Kershaw, Ian. Hitler: 1889-1936, Hubris. New York: W.W. Norton & Company, 1998. And Hitler: 1936 – 1945, Nemesis. New York: W.W. Norton & Company, 2000.
Ian Kershaw’s biography of Adolf Hitler has, in the last decade, come to stand as perhaps the definitive account of the Führer’s life. This two-volume biography seeks to put Hitler in his appropriate historical context, and as such can also be seen as a history of the Third Reich rather than just a narrow biography of just Hitler himself. Consequently, Kershaw humanizes Hitler, revealing a narcissistic man of quirks as opposed to the images of a mythical figure that have emerged, and indeed, that the Nazis themselves promulgated.
After very quickly outlining Hitler’s birth and early years, Volume 1 (1889-1936, Hubris) turns to Hitler’s time in Vienna. He demonstrates that while Hitler retrospectively overemphasized how he had crystalized his worldview during those years, “there can be no doubting that the Vienna ‘schooling’ did indeed stamp its lasting imprint on his development” (30). Of greater consequence was the impact on Hitler’s worldview of the First World War. Kershaw then adds that the doctrine of Lebensraum wasn’t incorporated until years later, so that Hitler’s worldview can only be regarded as fully formed starting in the mid-1920s.
When dealing with the Nazi Machtergreifung (seizure of power), Kershaw attributes the National Socialists’ takeover more to the failure of others than to the Nazis’ own political maneuvering. Democrats didn’t do enough to stop the eroding of the republic in the first place, and the conservatives who helped place Hitler in power seriously underestimated him. In January 1933, Franz von Papen dismisses reservations over Hitler’s chancellorship, stating, “We’ve hired him” (421). Such sentiments could not have been more wrong.
Kershaw’s account highlights the emergence of the Hitler cult and the impact that this adoration had on Hitler’s own self-image. Seeing the widespread support from the German people, Kershaw argues, gave Hitler self-confidence. But the Hitler cult was also largely self-fashioned through political theatrics. “He was above all a consummate actor,” Kershaw writes (280). The adoring crowds only saw the image of the Führer that Hitler and Goebbels wanted them to see. The political successes of the early 1930s epitomized by the reoccupation of the German Rhineland in 1936 turned Hitler’s egomania into destructive hubris.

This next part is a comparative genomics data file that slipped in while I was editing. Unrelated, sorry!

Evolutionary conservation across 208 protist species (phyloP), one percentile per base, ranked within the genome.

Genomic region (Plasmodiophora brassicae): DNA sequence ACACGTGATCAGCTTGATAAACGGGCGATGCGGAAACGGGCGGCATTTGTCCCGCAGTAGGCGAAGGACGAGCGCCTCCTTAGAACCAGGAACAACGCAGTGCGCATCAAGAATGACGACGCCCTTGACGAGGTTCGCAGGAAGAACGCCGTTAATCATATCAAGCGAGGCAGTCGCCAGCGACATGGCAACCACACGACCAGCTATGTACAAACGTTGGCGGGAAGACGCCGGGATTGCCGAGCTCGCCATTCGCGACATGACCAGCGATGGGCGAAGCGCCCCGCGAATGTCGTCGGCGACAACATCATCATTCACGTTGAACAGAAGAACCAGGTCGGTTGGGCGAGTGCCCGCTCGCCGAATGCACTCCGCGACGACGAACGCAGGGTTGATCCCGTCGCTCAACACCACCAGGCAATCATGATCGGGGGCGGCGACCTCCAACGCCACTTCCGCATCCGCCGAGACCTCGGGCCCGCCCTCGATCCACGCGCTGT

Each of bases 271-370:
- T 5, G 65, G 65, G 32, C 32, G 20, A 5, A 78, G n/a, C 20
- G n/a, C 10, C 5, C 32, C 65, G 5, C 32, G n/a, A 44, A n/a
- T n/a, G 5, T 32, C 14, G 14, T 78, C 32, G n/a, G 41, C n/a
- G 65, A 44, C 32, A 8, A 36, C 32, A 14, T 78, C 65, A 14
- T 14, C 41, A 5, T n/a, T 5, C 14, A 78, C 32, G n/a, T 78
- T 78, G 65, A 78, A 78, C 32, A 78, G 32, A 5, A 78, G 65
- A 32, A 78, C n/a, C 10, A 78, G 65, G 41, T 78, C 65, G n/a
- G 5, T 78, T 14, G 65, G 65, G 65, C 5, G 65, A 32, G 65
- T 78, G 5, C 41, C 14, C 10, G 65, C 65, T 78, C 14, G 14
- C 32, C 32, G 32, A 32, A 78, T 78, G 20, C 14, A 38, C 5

Volume 2 (1936-1945, Nemesis) focuses on the radicalization of the Nazi regime, especially during the war years. Central to this volume is Hitler’s role in the Holocaust. Nemesis – and indeed, both volumes as a whole – represents a middle ground in the “intentionalist” (the Holocaust was Hitler’s intention from the start) versus “functionalist” (the Holocaust was the result of a slow but steady radicalization of policies) debate. Kershaw demonstrates that Hitler was indeed a powerful dictator who set the overall goals for the Nazis, including his “prophecy” of 1939 that if the Jews started another world war they would be annihilated. But Kershaw also shows that the concept of “working towards the Führer” meant that Hitler’s subordinates did not need specific orders for how to carry out their leader’s vision. Therefore, while the how may not have been planned from the beginning, Kershaw argues that genocide was “central, not peripheral, to what had been deliberately designed as a “war of annihilation”” (461).
In conclusion, the focus of Kershaw’s books is “not upon the personality of Hitler, but squarely and directly upon the character of his power – the power of the Führer” (Vol. 1, xxvi). In this light, he studies the structures that allowed Hitler to achieve such power. But, this biography also shows that “without Hitler and the unique regime he headed, the creation of a program to bring about the physical extermination of the Jews in Europe would have been unthinkable” (Vol. 2, 495).
For more books on the history of modern Germany, see my full list of book reviews.